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Implementing optimistic locking in DynamoDB with Python

Maurice
A little bit of everything
Originally published at aws-blog.de ・5 min read

Concurrent write-access to the same data in databases can lead to consistency problems. This is also the case for data in DynamoDB. There are some patterns to resolve this and in this post we're going to take a look at implementing optimistic locking in Python. Let's not get ahead of ourselves though, first we'll explore the problem, then discuss the solution and afterwards check out the implementation.

Problem

DynamoDB can be the single source of truth about data in an application. Different parts of the application will want to write to and read from it, at different times. With this being a central solution, with multiple clients doing multiple things simultaneously, conflicts may arise.

Let's look at an example. Here, we have a banking table that keeps track of the current balance on a customer's account and how much overdraft is allowed. Our account 123 has a current balance of 100 and is allowed to go down to -500 until further transactions are blocked.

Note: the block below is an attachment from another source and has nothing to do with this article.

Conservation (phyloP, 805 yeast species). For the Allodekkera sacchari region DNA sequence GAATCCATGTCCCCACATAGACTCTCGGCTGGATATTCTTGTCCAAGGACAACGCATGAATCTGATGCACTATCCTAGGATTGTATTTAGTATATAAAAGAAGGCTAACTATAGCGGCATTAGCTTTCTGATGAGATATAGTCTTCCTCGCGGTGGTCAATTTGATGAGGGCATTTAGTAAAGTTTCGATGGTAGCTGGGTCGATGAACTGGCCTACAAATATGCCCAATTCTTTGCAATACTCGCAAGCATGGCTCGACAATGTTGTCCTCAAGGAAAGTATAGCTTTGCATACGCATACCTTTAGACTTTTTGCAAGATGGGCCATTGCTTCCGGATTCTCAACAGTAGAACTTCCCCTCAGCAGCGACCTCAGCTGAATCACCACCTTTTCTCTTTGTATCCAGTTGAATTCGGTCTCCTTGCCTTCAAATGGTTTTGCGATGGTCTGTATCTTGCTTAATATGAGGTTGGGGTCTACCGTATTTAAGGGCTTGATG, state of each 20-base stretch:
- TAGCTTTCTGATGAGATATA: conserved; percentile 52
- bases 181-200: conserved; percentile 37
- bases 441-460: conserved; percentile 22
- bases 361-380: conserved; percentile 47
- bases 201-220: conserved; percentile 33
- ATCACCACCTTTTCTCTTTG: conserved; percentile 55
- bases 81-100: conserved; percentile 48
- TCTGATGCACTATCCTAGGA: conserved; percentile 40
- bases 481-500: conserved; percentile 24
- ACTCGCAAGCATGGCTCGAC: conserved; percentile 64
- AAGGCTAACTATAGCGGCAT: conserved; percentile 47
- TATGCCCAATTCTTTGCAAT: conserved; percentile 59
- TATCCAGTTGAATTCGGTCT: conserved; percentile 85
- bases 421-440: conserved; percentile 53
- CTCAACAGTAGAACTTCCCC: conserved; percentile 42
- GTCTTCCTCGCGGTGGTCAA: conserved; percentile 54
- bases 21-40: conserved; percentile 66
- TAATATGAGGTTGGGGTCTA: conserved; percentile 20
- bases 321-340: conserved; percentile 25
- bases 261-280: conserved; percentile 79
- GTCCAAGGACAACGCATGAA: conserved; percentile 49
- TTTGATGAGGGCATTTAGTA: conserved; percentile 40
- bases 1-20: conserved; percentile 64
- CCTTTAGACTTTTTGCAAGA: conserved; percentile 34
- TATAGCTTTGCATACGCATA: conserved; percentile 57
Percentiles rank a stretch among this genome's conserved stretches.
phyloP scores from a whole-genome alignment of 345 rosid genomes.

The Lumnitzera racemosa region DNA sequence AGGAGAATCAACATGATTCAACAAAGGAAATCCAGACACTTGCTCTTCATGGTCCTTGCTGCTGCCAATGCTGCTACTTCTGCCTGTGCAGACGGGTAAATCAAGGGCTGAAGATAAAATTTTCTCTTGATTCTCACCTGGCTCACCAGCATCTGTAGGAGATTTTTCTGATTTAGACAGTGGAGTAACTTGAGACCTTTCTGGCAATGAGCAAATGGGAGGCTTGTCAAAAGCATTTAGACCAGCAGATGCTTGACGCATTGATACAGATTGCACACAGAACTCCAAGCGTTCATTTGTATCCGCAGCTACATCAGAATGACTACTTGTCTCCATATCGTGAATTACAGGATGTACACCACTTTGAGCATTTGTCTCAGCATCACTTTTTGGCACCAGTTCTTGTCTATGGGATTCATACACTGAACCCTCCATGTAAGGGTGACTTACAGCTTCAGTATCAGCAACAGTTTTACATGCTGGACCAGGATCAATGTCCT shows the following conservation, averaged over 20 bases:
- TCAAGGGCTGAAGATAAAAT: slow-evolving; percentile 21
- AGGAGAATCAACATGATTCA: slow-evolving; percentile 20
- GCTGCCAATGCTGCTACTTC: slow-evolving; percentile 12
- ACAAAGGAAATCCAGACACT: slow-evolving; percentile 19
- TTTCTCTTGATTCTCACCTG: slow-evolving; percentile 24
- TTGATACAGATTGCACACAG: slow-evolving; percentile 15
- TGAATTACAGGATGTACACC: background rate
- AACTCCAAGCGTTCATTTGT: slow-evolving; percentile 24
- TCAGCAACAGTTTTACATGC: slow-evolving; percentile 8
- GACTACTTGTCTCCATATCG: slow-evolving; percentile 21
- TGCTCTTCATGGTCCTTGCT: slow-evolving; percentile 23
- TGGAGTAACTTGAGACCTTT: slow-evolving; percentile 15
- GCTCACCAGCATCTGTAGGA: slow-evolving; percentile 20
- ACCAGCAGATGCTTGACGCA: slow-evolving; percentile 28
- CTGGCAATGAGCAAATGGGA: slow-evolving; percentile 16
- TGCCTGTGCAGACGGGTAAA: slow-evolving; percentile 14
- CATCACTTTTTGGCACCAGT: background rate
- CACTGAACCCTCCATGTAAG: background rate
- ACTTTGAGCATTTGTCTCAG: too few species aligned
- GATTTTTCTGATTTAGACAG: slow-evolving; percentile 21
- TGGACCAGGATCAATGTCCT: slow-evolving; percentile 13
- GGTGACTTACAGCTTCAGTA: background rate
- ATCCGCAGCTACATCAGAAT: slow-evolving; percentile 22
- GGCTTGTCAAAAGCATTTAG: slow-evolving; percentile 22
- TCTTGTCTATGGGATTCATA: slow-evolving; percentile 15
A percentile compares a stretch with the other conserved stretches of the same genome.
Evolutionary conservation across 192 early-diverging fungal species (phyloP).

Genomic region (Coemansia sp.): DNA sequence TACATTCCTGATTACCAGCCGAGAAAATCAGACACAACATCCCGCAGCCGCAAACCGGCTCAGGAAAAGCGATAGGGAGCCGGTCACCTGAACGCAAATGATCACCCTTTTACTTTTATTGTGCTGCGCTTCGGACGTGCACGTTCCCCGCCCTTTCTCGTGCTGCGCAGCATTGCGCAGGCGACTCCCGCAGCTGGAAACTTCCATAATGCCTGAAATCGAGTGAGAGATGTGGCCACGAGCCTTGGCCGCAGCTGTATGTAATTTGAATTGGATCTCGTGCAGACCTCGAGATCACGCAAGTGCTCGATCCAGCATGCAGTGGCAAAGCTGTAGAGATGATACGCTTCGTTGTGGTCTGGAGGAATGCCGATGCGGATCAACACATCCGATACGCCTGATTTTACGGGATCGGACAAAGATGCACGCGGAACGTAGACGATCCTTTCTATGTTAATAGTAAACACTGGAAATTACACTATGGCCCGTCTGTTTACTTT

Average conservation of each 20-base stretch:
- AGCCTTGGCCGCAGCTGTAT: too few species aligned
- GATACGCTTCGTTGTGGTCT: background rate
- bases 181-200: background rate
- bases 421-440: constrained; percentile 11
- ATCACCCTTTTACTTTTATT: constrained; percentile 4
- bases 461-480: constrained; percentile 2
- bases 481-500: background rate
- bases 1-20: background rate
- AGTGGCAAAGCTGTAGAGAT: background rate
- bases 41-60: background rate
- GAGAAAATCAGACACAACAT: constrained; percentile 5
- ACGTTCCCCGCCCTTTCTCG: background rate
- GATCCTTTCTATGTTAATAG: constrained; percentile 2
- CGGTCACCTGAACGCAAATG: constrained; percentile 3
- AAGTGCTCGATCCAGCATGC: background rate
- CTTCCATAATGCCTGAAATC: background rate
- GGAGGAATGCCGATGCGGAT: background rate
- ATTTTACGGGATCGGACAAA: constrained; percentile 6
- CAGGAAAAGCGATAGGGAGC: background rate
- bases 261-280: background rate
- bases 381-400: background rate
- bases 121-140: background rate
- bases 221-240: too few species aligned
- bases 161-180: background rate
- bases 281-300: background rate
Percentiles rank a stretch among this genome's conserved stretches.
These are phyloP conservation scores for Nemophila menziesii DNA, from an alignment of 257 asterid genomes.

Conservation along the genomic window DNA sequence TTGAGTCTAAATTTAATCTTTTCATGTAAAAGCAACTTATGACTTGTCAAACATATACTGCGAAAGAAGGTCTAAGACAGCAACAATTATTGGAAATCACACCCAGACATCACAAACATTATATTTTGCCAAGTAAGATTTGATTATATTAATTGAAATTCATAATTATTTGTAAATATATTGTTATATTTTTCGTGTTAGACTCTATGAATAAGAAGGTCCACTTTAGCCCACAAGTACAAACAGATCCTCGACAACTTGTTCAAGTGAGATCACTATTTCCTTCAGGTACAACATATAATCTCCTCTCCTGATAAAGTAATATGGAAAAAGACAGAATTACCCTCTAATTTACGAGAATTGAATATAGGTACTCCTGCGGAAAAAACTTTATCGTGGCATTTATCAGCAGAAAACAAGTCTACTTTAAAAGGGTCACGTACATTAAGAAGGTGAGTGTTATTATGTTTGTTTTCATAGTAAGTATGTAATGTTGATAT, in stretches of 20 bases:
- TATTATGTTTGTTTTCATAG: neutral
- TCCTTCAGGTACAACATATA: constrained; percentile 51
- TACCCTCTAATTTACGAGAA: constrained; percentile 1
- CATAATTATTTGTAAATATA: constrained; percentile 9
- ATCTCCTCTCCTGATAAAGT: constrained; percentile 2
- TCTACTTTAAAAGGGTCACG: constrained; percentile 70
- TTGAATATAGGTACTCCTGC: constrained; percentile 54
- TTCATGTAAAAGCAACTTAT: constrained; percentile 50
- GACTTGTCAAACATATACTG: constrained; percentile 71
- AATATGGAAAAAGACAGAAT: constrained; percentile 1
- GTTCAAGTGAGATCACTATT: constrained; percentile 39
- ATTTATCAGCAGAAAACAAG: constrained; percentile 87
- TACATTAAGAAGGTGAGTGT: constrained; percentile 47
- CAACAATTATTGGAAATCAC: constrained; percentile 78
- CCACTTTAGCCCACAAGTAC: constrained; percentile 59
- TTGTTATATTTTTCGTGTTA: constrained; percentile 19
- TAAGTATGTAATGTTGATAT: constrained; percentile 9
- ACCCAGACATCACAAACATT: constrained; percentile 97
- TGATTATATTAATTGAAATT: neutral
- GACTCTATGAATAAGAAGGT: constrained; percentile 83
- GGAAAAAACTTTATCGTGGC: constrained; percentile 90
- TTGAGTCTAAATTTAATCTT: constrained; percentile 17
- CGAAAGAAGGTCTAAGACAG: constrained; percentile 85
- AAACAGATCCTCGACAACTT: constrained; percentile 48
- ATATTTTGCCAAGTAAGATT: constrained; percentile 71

AccountId Balance OverdraftLimit
123 100 -500
... ... ...

Now suppose there are two parallel transactions that would like to decrease the balance in this account. The first tries to take out 400 and the second 300. If these are processed sequentially, we would arrive at a balance of 100 - 400 = -300, after the first transaction. Then the second transaction is processed and tries to subtract another 300. This would reduce it under the overdraft limit (-300 - 300 = -600 < -500). As a result the second transaction fails.

Having a single process that works on all transactions sequentially is inherently limiting, so we try to have multiple processes to work on transactions in parallel. Each worker process does the following:

  1. Read the current record from the table